This is very much a plantsman’s garden with greenhouse, large cold frames, three compost heaps and gravel areas for hardening-off plants in pots. An exuberant purple clematis alpino ‘Constance’ is blooming outside the conservatory and, following the meandering stone path through the garden, you’ll find masses of hellebores (200 apparently), blue and pink pulmonaria, several species of euphorbia, tiny pink and white chionodoxa forbesii, swathes of tiny deep blue scillas and blue and white anenome blanda under the trees.
Dominating the garden is a huge cherry tree which will soon be bursting into bloom. Angela says: “The cherry is a treasure store for the blackbirds as its too high for us to harvest - and the fruit is hard and bitter.”
A rose arch leads to the formal pool with margin plants including early primula denticulata ‘Ruby’ and golden yellow king cups. Beyond the pool and tea room, a weeping silver pear stands at the centre of a hexagonal feature with intermittent pebble beds and planted sections. Vegetable beds lead on to the wild wood with hardy crane’s bill geraniums, bright-stemmed dogwoods cornus and a deliciously scented viburnum birkwoodii. There’s a plethora of seating areas, in sun or shade, so plenty of places to stop and admire this gorgeous garden.
• Open: 22 March, 5 April, 3 May, 20 September 2pm to 5pm. Also open on the evening of Friday 19 June with choir singing. Groups of 10 are welcome by appointment
• Address: East Burton Road, East Burton, Wool BH20 6HF 01929 463872
MORE NGS OPEN GARDENS YOU CAN VISIT THIS MONTH
Manor Farm, Hampreston
This traditional farmhouse garden throws open its gates so you can view its wonderful collection of hellebores.
• Open: 28 February & 1 March (Midday - 3pm)
• Where: Manor Farm, Hampreston, Wimborne, BH21 7LX
Kitemoor Cottage, Wimborne
1/2 acre garden full of treasures including large collection of hellebores also pond, mini meadow, naturalistic planting and cottage garden borders to explore. Exquisite hellebores for sale.
• Open: 7 & 8 March (11am – 4pm). March - June by arrangement.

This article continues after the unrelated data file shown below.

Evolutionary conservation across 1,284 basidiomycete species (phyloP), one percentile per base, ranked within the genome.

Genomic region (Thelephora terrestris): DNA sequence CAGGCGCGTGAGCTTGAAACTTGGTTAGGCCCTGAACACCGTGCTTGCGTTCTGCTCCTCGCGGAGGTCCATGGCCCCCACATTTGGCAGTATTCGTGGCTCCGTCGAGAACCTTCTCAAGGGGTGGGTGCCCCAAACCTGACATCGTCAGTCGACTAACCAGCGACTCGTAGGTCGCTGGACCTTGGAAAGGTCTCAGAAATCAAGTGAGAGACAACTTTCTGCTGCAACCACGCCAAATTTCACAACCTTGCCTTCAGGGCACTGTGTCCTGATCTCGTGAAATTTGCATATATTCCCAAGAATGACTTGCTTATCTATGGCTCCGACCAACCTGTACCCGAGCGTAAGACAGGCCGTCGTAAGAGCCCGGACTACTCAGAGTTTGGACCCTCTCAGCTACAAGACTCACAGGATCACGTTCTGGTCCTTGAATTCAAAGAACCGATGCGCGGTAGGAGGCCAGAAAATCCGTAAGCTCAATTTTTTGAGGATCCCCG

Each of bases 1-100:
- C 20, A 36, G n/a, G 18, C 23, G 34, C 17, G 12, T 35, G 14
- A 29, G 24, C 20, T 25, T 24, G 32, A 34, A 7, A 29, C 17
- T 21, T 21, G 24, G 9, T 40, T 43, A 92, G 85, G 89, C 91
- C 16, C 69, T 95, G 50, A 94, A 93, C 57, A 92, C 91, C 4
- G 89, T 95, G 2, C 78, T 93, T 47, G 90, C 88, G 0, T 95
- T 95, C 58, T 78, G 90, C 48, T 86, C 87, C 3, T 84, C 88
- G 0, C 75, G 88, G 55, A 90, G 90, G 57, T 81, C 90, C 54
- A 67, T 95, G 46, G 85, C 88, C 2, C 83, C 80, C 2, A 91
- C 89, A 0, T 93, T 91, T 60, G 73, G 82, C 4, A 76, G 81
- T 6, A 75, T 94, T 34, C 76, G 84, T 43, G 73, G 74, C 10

• Where: Kitemoor Cottage, Manswood, Wimborne, BH21 5BQ
This modern cottage town garden includes over 100 clematis and over 1000+ spring bulbs.
• Open: 15 & 29 March (2-4.30pm)
• Where: Q, 113 Bridport Road, Dorchester DT1 2NH
Mature garden for all seasons planted round stone cottage with many interesting plants, bulbs, shrubs, herbaceous border and shrub roses. Attractive walk to woodland garden with views across Blackmore Vale.
• Open: 22 March (2-5pm)
• Where: Chiffchaffs, Chaffeymoor, Bourton, Gillingham SP8 5BY
Ivy House Garden, Piddletrenthide
Unusual 1/2 acre garden set on a hillside with fine views. Large numbers of daffodils, tulips and hellebores in spring. Be prepared for steep terrain.
• Open: 28 & 29 March, 2-5pm
• Where: Ivy House Garden, Piddletrenthide, DT2 7QF
Snape Cottage, Bourton
An exceptional collection of hardy plants and bulbs arranged in an informal cottage garden style. Specialities include snowdrops, hellebores, ‘old’ varieties of daffodils and pulmonarias.
• Open: 28 March (2pm-5pm)
• Where: Snape Cottage Plantsman’s Garden, Chaffeymoor, Bourton, Gillingham, SP8 5BZ
OTHER BEAUTIFUL SPRING GARDENS TO VISIT…
• 21-22 March: Spring Bulbs and Daffodils Weekend at Sherborne Castle
• Mid Feb – end of April: Camellias, Magnolias and Spring Colour at Abbotsbury Subtropical Gardens
• Throughout March: Magnolias, Camellias and Rhododendrons at Minterne House
• March – May: Spring Flowers at Kingston Lacy. Their famous drifts of snowdrops gradually give way to daffodils and tulips, you can also enjoy azaleas, camellias and rhododendrons and their National Collection of Anemone nemorosa.